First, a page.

The photo above provides a visual glimpse of the stunning façade of the Cathedral of Amiens, which is divided horizontally into five distinct sections. The lower part comprises three main doorways, while the second level features an openwork gallery adorned with gothic arches. Moving up to the third level, one can admire the impressive Gallery of Kings, featuring 22 life-size statues of the Kings of France. Above that, the fourth level boasts the captivating Rose Gallery, depicting Christ and the symbolic characters of the Apocalypse. Finally, the two towers of the cathedral are connected by the Bell-ringers’ Gallery, which supports the Musicians’ Gallery on the fifth and highest level.


The façade of the Cathedral of Amiens is not only horizontally divided into five parts but also vertically divided into three sections, each with its unique dedication and intricate sculptures. The central doorway, called the "Portal of the Last Judgement," is dedicated to the "Beau Dieu" and features sculptures that depict the Last Judgement. The scene is set with Christ seated in the center, and the souls of the dead being judged and sent to either heaven or hell. The sculptures on the right-hand doorway are dedicated to the "Mère Dieu," the Virgin Mother. Here, one can see a series of six characters from the Old Testament, who are the ancestors of the Virgin. The death, assumption, and coronation of the Virgin are also represented in this section.


The left-hand doorway, called the "Portal of Saint Firmin," is dedicated to Saint Firmin, the first bishop of Amiens who was martyred around 300 AD. The lower part of this doorway features a series of medallions carved in stone that depict an agrarian calendar, known as the Picard calendar or Amiens zodiac. The medallions show the correlation between zodiac signs and the seasonal work of the months, with characters wearing different clothes according to the season.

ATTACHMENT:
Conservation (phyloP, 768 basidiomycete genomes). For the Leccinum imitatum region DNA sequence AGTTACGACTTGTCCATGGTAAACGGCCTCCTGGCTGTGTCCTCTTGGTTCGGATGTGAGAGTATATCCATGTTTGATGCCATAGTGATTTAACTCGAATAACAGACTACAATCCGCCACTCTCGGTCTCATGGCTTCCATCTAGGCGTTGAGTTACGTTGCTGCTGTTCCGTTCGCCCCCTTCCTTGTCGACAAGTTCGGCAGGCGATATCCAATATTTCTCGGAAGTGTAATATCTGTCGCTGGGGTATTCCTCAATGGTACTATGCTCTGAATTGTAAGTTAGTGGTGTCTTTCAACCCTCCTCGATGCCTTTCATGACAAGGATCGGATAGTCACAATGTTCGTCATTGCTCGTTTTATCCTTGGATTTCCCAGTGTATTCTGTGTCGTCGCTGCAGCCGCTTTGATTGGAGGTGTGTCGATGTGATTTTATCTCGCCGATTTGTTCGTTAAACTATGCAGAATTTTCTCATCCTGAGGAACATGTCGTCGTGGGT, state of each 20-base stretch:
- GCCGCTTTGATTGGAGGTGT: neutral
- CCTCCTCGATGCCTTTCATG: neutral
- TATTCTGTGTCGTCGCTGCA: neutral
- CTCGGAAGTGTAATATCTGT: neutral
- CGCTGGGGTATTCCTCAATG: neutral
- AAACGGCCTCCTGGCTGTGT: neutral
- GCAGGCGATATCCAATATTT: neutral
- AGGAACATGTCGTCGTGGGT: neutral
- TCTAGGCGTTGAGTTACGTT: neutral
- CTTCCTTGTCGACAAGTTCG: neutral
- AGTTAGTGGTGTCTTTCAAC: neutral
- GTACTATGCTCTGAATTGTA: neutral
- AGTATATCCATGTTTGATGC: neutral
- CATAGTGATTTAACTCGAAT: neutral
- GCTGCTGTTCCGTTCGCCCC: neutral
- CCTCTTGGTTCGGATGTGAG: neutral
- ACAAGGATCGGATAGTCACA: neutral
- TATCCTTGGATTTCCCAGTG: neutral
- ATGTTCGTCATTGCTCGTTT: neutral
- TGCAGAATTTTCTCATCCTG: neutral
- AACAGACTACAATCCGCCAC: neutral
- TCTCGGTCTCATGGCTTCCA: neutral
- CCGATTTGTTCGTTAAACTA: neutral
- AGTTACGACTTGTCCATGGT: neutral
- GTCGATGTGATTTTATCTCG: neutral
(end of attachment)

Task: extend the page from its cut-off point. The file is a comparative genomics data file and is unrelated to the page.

Cathédrale d'Amiens, Cathedral of Amiens, Picardie
Cathédrale d'Amiens, Amiens Cathedral
Portal of Saint Firmin, Amiens, Cathedrale d'Amiens, Amiens Cathedral

 Gallery of Kings, Gallerie des Rois, Rose window, Rosace, Amiens, Cathedrale d'Amiens, Amiens Cathedral


The central doorway, referred to as the "Portal of the Last Judgement," features an array of sculptures dedicated to the "Beau Dieu," which includes a notable statue of Christ the Savior positioned between the two doors. Known as the "Beau-Dieu d'Amiens," it is considered one of the most remarkable sculptures at the site. The statue portrays Christ teaching while holding a closed book in his left hand and blessing with his right hand. Legend has it that the sculptor was unable to find the inspiration to create the statue and that God appeared to him in the middle of the night. The sculptor was then discovered dead the following day with the statue by his side. The statue of Christ is flanked by large statues of the twelve apostles, with the four principal prophets surrounding them.

Portal of the Last Judgement, Portail du Jugement dernier, Cathédrale d'Amiens, Amiens Cathedral

The photo below displays a close-up of the "Portal of the Last Judgement," one of the most famous portals of the cathedral. Specifically, it shows the tympanum, which is the semi-circular decorative wall above the wooden doors. The scene on this tympanum represents the Last Judgment, depicting the dead being raised and judged by Christ. The lower part of the tympanum shows the resurrected emerging from their tombs, being weighed by Archangel St. Michael. In the middle, sinners are separated from good Christians, and the damned are driven toward the mouth of a monster, symbolizing Hell. The saved walk toward Heaven on the right. The upper part shows Christ on his throne, surrounded by the Virgin and Saint John kneeling for their salvation.